Big-name stars can’t keep flick from falling flat
November 17, 2021
On their comedy companion channel Netflix Is a Joke, the streaming giant has a series called Written Entirely by Bots, comprised of animated shorts allegedly written by a computer program tasked with watching thousands of hours of a given genre of film.
If they did one called The First Action-Adventure Film Written Entirely by Bots, I can’t imagine it would turn out much differently than Red Notice.
Seemingly rendered to trigger a new wave of post-human cinema, the new would-be blockbuster doesn’t seem designed by committee as much as it seems designed by algorithm. Hypothetically, it was made to entertain humans but perhaps bots will be trained to watch it to juice up Netflix’s Nielsen numbers and trigger an inevitable franchise. We, the ticket-holders (subscription-holders, more aptly), are finally obsolete.
The story goes that thousands of years ago, Cleopatra received three egg-shaped jewels as gifts that were lost over time and scattered across the world. Cut to present day and their mystique still drives art thieves like Nolan Booth (Ryan Reynolds) to scoop them up and sell the reconvened trio to the highest bidder.
After nearly catching Booth in the act of stealing the first egg from Rome, FBI agent John Hartley (Dwayne Johnson) stays hot on his trail as he travels to Spain, where the second egg is allegedly held by arms dealer Sotto Voce (Chris Diamantopoulos). We discover Booth isn’t the only one scooping up eggs, as a fellow burglar known as The Bishop (Gal Gadot) is also drawn to the bejeweled artifacts and threatens to discover the lost third egg before he does.
Generic and Lacking Creativity
From the expository opening voiceover that literally sounds like it was deep-faked into existence to the obligatory sequel its ending portends, Red Notice is gallingly generic throughout its 118-minute runtime. It apes globe-trotting escapades like Indiana Jones and The Mummy, but does so with a stunning lack of personality and originality.
Everyone here is squarely within their wheelhouse: Johnson as the stoic straight man, Reynolds as the wise-cracking fool, and Gadot as the statuesque mystery woman who knows how to kick a butt or two. I understand actors playing to their strengths, but these three stars are so unwilling to move away from their comfort zones that it just comes across as lazy. Perhaps Gadot and company still believe they’re under quarantine singing “Imagine” in their mansions, locked down from venturing out into the world of creativity.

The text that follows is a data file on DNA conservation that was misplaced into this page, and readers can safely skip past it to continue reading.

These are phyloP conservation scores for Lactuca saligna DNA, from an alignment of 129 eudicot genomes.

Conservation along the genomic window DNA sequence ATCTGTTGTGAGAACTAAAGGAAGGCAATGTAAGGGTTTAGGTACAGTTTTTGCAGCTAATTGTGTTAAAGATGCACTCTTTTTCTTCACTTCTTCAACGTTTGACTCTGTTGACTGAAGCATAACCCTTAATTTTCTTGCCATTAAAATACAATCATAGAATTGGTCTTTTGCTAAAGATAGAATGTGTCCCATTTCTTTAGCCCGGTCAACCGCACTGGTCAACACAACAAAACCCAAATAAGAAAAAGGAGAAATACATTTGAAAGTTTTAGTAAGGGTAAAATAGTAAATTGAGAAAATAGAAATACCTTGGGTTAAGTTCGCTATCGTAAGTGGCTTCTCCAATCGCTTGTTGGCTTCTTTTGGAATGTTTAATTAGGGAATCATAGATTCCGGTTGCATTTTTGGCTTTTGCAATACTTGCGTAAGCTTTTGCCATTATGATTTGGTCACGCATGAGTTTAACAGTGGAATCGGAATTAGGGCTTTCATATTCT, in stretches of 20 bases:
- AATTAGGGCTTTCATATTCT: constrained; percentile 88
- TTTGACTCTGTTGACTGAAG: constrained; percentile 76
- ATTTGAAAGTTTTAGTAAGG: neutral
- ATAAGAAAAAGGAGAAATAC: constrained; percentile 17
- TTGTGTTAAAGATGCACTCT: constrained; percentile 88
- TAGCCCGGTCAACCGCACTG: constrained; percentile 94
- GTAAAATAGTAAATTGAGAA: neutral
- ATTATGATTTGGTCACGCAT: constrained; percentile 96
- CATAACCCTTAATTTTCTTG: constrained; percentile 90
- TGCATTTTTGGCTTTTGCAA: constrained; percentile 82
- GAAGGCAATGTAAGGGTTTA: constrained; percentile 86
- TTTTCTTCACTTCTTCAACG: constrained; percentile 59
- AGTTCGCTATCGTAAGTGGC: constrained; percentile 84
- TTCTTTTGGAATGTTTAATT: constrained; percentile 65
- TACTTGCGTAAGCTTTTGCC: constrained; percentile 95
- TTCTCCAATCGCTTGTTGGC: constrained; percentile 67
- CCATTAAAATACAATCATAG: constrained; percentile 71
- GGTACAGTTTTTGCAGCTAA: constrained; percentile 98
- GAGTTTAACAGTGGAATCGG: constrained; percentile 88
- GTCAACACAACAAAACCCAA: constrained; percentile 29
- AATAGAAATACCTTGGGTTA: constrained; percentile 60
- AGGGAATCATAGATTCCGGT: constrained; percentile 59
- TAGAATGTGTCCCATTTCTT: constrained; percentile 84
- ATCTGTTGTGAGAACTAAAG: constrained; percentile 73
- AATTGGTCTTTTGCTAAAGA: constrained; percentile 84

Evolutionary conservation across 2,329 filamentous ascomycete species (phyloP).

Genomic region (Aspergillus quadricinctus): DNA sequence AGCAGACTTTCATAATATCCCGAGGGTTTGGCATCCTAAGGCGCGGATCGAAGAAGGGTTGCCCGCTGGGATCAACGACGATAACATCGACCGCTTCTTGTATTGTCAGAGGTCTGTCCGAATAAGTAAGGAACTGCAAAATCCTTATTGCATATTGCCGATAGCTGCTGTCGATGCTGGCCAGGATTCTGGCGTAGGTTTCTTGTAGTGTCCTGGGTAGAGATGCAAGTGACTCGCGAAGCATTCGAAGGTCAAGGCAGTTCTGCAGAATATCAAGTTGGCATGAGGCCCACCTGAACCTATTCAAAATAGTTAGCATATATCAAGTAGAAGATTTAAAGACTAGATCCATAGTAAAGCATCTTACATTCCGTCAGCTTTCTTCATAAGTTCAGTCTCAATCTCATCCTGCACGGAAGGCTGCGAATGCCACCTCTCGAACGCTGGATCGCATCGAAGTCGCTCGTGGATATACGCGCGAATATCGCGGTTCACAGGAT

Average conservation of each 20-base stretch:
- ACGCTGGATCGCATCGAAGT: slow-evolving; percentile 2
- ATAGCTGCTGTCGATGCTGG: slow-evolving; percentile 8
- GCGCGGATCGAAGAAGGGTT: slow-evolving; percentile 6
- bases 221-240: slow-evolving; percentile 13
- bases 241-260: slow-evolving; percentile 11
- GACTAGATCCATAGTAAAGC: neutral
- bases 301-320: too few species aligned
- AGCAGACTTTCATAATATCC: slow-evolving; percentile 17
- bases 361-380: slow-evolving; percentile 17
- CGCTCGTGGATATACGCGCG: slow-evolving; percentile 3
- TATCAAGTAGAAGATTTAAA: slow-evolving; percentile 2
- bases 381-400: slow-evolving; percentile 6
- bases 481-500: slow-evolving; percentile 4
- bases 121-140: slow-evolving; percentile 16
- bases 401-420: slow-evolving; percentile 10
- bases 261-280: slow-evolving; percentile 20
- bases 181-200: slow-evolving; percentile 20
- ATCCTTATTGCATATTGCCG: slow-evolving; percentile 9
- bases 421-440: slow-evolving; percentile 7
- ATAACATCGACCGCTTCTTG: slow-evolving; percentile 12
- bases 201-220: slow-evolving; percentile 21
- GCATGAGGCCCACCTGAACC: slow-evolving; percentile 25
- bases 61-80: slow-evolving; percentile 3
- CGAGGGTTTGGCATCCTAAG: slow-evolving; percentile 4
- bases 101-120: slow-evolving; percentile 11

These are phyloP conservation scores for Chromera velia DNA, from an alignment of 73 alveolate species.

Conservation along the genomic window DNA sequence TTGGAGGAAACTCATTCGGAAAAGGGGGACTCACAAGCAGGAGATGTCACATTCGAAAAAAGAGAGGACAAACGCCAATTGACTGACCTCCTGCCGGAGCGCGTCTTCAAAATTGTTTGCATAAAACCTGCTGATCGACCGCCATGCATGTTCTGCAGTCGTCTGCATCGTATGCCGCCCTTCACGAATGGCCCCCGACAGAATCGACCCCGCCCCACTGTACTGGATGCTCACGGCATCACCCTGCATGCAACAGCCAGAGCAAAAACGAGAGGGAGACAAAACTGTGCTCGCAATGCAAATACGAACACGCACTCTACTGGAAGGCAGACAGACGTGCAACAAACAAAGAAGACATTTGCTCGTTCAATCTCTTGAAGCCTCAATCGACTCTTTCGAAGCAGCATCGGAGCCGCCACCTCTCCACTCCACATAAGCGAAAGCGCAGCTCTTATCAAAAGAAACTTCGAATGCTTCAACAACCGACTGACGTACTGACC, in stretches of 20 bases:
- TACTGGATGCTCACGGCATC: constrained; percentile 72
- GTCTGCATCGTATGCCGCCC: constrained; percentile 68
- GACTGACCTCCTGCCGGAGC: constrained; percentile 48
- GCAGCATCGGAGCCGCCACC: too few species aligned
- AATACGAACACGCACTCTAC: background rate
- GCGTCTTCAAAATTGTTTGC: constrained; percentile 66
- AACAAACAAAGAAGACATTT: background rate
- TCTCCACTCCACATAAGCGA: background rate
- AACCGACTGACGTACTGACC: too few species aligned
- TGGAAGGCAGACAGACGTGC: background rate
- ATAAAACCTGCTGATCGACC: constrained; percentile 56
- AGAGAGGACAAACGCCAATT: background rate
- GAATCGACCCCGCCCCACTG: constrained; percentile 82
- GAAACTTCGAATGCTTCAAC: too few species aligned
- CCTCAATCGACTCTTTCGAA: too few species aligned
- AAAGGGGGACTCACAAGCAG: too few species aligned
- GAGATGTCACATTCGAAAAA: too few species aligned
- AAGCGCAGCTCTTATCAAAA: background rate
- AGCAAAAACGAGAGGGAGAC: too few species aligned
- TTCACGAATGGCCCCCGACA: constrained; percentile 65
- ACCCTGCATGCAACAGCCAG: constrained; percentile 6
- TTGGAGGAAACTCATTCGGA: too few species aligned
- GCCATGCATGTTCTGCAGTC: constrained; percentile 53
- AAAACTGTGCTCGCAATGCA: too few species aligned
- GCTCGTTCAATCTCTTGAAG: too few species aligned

Credited writer/director Rawson Marshall Thurber hit it big in the past with comedies like Dodgeball and We’re the Millers, but has transitioned to helming anonymous actioners since teaming with Johnson in 2018’s Skyscraper.
Film Does Land a Few Laughs
Red Notice is a little too eager to please with its comedic notes, but despite itself, it lands a few laughs along the way. Almost all the attempts come courtesy of Reynolds’ trademark quips, which are exhausting in their frequency but not without their occasional wins. His Booth asking a Russian prison cafeteria worker if the gruel he just served is farm-to-table is one such example that caught me off guard enough to chuckle. However, on the subject of food and drink, I can’t roll my eyes hard enough at the fact that Reynolds didn’t think we’d notice product placement for his own line of gin.
Just like the on-screen persona that Reynolds has crafted over the past twenty years, Red Notice is simply far too pleased with itself. It’s fueled by the same self-satisfied soullessness that has plagued blockbusters in the past.
But the fact that Netflix is cynical enough to bet on this brand of entertainment for home viewing further demonstrates their commitment towards quantity over quality. Just this month, they’ve already released two other films — The Harder They Fall and Passing — that are well worth one’s time but won’t get half the views of this star-studded sham.
New Movies Coming This Weekend
Coming only to theaters is Ghostbusters: Afterlife, a supernatural comedy sequel starring Paul Rudd and Finn Wolfhard about a recently evicted family who moves to a farmhouse and experiences unexplained earthquakes that they suspect could be tied to the paranormal.
Playing in theaters and streaming on HBO Max is King Richard, a sports biopic starring Will Smith and Aunjanue Ellis about how tennis superstars Venus and Serena Williams became who they are after the coaching from their father Richard Williams.
Premiering on Netflix is Tick, Tick… Boom!, a musical starring Andrew Garfield and Alexandra Shipp about an aspiring theater composer in a quarter-life crisis as he approaches 30 and does not feel close to his dream.